Personally, I love Wikis and they are incredible tools, but one has to understand the boundaries. Wikis are emergent information tools and they are social tools. They are one of the best collaboration tools around, they even work very well for personal uses. But, like anything else it takes understanding on how to use them and use the information in them.

Thomas' posting is important on a number of fronts — folksonomy (obviously), how to use Wikipedia — but just now these remarks about how to use wikis struck home as I was pondering the push/pull question. Yes, Barb, things are shifting in education, and amongst the pressing challenges for us and our pupils is to learn what revision means and how, in pulling knowledge, we must acquire research disciplines that have hitherto been fairly embryonic at the secondary level.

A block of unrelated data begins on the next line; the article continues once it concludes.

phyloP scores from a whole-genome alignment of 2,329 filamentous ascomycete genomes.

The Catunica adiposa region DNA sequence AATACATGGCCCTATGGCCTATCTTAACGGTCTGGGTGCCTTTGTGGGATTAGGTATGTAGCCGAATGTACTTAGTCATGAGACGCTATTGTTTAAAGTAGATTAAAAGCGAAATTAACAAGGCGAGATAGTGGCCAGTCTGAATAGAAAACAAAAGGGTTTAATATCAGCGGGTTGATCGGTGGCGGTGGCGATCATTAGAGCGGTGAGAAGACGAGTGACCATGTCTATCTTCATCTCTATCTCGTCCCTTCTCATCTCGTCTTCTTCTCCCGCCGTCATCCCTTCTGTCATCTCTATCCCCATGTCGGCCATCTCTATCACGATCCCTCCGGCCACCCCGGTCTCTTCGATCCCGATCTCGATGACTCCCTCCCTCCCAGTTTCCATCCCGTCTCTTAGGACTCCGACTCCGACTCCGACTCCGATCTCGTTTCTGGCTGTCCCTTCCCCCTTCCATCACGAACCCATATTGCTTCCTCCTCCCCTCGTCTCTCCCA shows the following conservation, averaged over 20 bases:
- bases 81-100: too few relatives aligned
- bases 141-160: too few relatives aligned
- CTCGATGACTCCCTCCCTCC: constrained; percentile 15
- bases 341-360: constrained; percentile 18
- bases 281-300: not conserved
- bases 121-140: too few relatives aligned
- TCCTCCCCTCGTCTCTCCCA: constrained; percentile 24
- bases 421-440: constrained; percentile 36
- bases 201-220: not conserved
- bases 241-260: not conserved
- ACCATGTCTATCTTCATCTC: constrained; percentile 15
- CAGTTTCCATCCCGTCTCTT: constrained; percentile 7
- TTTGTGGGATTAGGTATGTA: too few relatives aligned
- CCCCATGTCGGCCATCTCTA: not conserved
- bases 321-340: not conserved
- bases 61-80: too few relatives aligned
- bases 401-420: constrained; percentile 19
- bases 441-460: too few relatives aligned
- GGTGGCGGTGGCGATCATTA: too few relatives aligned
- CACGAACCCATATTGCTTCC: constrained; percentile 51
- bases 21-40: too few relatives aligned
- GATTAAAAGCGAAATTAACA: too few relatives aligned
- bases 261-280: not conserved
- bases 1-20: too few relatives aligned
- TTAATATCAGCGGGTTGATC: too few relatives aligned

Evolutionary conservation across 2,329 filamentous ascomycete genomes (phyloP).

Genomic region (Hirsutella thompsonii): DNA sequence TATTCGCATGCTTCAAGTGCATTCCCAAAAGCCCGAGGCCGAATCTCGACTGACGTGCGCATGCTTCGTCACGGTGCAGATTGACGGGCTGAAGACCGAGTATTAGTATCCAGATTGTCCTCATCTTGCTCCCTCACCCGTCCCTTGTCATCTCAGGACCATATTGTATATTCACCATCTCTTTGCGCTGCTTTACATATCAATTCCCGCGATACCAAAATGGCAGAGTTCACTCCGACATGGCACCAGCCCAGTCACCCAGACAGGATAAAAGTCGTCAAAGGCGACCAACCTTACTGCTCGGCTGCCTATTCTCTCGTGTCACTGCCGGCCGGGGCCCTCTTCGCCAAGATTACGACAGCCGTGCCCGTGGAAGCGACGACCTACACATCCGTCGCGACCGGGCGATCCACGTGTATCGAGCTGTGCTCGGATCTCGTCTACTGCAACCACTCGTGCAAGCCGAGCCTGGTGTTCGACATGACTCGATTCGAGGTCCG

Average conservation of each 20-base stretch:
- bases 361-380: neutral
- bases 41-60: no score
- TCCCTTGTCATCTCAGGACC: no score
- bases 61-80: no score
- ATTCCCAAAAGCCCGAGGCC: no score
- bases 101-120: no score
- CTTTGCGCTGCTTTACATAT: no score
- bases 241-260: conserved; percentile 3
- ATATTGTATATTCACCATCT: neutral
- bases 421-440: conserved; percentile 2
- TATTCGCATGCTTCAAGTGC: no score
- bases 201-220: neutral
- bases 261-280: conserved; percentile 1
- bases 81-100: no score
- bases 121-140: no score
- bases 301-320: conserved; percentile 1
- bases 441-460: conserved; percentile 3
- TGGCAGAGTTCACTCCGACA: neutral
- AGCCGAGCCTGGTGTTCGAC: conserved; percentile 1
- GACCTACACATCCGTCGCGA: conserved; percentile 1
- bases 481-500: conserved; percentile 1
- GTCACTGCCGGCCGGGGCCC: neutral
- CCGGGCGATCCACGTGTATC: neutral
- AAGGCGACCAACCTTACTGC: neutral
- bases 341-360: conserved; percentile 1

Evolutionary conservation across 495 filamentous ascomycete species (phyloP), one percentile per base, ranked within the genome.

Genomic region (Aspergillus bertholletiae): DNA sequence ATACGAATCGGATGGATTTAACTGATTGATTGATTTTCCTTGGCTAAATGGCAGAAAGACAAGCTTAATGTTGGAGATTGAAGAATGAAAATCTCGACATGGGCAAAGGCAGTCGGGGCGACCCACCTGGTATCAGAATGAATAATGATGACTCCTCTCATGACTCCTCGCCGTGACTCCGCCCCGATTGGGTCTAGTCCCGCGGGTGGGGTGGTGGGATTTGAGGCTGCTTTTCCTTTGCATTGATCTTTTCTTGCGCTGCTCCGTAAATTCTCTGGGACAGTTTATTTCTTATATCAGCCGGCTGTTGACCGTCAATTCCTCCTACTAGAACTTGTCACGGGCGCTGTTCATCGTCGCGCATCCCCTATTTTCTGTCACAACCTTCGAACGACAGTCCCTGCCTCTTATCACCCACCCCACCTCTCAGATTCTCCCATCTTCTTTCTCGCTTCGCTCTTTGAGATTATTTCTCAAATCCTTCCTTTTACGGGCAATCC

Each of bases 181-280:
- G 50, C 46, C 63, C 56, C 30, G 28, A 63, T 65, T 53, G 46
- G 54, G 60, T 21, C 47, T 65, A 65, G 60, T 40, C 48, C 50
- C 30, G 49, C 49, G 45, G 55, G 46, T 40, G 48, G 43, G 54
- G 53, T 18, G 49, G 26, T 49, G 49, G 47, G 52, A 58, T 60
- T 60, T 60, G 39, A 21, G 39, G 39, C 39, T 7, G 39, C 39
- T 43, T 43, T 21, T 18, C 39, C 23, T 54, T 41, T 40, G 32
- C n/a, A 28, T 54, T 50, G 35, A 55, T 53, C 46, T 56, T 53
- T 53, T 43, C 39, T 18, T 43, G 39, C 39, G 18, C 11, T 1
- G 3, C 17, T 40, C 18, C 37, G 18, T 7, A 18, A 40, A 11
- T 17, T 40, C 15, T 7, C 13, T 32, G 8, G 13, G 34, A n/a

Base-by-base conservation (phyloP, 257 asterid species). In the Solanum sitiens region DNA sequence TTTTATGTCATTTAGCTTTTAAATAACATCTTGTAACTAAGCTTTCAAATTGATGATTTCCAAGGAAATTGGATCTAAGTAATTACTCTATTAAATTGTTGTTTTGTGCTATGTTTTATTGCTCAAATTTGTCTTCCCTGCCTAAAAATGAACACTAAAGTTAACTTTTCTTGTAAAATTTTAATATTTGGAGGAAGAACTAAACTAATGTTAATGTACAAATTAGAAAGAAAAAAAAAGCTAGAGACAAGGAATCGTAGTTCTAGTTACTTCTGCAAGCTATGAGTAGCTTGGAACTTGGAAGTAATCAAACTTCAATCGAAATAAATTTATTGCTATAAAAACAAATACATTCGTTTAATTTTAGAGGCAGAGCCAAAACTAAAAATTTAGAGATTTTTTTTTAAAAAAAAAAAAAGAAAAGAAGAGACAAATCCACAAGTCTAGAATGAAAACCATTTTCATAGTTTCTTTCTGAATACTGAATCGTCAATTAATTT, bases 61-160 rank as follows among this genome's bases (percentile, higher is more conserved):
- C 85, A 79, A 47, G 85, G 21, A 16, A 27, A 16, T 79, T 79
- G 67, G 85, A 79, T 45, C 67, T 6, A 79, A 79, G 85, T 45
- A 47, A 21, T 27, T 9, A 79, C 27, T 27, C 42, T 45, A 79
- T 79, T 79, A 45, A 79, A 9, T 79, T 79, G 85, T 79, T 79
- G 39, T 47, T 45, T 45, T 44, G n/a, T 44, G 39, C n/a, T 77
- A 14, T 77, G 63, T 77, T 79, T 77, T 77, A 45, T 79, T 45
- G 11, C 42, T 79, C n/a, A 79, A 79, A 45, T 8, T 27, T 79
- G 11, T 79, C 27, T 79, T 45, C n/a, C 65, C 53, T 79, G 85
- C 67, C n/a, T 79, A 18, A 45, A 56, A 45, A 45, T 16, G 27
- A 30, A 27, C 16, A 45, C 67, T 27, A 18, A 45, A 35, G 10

Institutions of this new century

via Pasta and Vinegar:

« My ideal XXIst century institution would appear less like an “institution” as such, than as a constantly evolving and flexible organism, or a network connecting people on a “global” mode, people who have ideas and people who act. It should be able to respond to the most varied forms of thought and media, and more precisely, to face the challenge represented by the new complexity arising from the merging of new forms of social emergency and new technologies. And while it develops it should also take in account the emergence of this other fact : the collapse of the centre of the world. »

Hou Hanru : curator indépendant in "Qu’attendez vous d’une institution artistique du XXI° siècle ?" (What do you expect from a XXIst century art institution ?). Ed palais de Tokyo. Conteners

I've always had the greatest problems with institutions and institutional life. ('Regimentation and education are incompatible' — Gerald Vann, OP.) Hou Hanru's vision is something I can understand and respond to. Nicolas Nova (Pasta and Vinegar) comments (I'm selecting and, in this instance, changing his emphases):

… it seems that this kind of definition is more applied recently to private companies in our supercapitalist days … Will private companies be organized like art groups? interactive labs?

(My son, Tom, who's studying in Paris, showed us round the palais de Tokyo earlier this year.)